Thomson ReutersMinneapolis Fed President Neel Kashkari speaks during an interview at Reuters in New YorkNEW YORK (Reuters) – The newest Federal Reserve policymaker dismissed concerns that his call for radical action to rein in “too big to fail” banks was a partisan move, and instead said it highlighted the U.S. central bank’s independence from politics.
Minneapolis Fed President Neel Kashkari touched a nerve on Wall Street and on the U.S. presidential election campaign when on Tuesday he said existing rules to protect taxpayers and the economy from a bank failure were not enough, and urged Congress to consider breaking up massive banks.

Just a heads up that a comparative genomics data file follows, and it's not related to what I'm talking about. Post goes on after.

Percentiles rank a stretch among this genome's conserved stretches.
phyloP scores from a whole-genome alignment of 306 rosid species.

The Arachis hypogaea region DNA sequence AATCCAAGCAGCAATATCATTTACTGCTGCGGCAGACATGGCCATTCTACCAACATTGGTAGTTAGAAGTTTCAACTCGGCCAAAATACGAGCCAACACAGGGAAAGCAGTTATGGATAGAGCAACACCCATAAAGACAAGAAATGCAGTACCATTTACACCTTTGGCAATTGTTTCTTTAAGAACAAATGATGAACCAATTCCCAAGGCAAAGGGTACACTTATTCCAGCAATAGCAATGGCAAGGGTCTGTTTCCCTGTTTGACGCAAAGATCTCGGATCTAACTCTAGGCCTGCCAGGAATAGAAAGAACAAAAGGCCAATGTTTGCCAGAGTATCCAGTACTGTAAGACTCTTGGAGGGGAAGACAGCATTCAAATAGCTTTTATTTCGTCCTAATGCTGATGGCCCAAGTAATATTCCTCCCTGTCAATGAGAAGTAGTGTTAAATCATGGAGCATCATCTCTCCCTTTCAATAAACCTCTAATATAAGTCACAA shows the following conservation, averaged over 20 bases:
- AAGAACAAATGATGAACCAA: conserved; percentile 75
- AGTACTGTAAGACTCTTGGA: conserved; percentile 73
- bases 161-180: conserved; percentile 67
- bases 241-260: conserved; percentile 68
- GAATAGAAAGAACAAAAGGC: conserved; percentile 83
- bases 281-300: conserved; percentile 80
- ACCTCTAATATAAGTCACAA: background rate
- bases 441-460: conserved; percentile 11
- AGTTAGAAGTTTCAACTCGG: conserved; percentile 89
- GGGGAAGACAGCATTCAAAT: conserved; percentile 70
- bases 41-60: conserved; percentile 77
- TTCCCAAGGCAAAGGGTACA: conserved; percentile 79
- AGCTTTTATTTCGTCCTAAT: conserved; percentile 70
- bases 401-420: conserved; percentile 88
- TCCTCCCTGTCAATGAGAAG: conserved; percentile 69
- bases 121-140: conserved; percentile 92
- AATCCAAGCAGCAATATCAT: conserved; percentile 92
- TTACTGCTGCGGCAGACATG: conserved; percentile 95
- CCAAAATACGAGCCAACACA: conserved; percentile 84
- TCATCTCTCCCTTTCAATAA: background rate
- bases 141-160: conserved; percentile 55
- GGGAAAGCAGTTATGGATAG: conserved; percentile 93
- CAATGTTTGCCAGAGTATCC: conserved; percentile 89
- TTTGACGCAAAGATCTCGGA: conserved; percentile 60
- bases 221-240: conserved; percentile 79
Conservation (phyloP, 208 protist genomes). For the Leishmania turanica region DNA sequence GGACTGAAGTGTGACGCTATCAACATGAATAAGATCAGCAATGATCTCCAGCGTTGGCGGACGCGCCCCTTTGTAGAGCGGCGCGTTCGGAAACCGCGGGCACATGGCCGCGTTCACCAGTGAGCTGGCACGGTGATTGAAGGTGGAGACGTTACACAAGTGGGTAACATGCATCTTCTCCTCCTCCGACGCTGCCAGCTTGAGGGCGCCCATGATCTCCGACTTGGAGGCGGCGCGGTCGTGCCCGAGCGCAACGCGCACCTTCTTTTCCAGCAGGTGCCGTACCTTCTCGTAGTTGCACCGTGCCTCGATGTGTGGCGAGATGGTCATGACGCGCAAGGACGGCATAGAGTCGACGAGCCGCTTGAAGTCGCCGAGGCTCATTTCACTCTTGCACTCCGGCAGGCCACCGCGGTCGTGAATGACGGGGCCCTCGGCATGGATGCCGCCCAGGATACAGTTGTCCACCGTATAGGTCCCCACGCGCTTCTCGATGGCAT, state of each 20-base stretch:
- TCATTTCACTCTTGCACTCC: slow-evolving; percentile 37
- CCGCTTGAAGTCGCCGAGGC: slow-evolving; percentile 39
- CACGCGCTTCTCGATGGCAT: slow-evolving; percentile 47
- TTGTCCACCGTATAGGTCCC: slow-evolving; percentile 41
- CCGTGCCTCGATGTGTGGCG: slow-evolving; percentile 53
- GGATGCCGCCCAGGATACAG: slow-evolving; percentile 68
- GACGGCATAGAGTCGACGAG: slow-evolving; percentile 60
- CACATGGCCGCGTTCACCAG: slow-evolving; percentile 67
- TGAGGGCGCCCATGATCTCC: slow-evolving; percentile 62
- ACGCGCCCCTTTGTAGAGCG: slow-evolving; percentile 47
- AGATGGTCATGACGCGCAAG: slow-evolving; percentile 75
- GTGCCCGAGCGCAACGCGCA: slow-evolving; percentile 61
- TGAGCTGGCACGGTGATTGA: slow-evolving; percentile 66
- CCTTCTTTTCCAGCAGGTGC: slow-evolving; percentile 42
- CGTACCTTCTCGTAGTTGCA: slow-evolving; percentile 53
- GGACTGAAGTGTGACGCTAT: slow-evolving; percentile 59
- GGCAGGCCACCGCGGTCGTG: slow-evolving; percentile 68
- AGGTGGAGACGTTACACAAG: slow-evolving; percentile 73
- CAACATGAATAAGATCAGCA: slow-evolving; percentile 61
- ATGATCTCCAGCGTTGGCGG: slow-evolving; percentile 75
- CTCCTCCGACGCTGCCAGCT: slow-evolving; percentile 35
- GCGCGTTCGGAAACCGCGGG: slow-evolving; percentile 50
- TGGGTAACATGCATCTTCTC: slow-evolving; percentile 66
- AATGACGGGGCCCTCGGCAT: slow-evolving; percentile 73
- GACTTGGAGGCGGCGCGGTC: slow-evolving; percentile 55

“I don’t see this as a partisan issue,” he said in an interview on Wednesday.
“I do think there are people on both sides of the aisle who care about this issue and think we should take stronger action,” Kashkari, a former Republican candidate for California governor who took the Minneapolis job last month, told Reuters. “It wasn’t a political statement. It was a statement about economic risks.”
(Reporting by Jonathan Spicer; Editing by Meredith Mazzilli)
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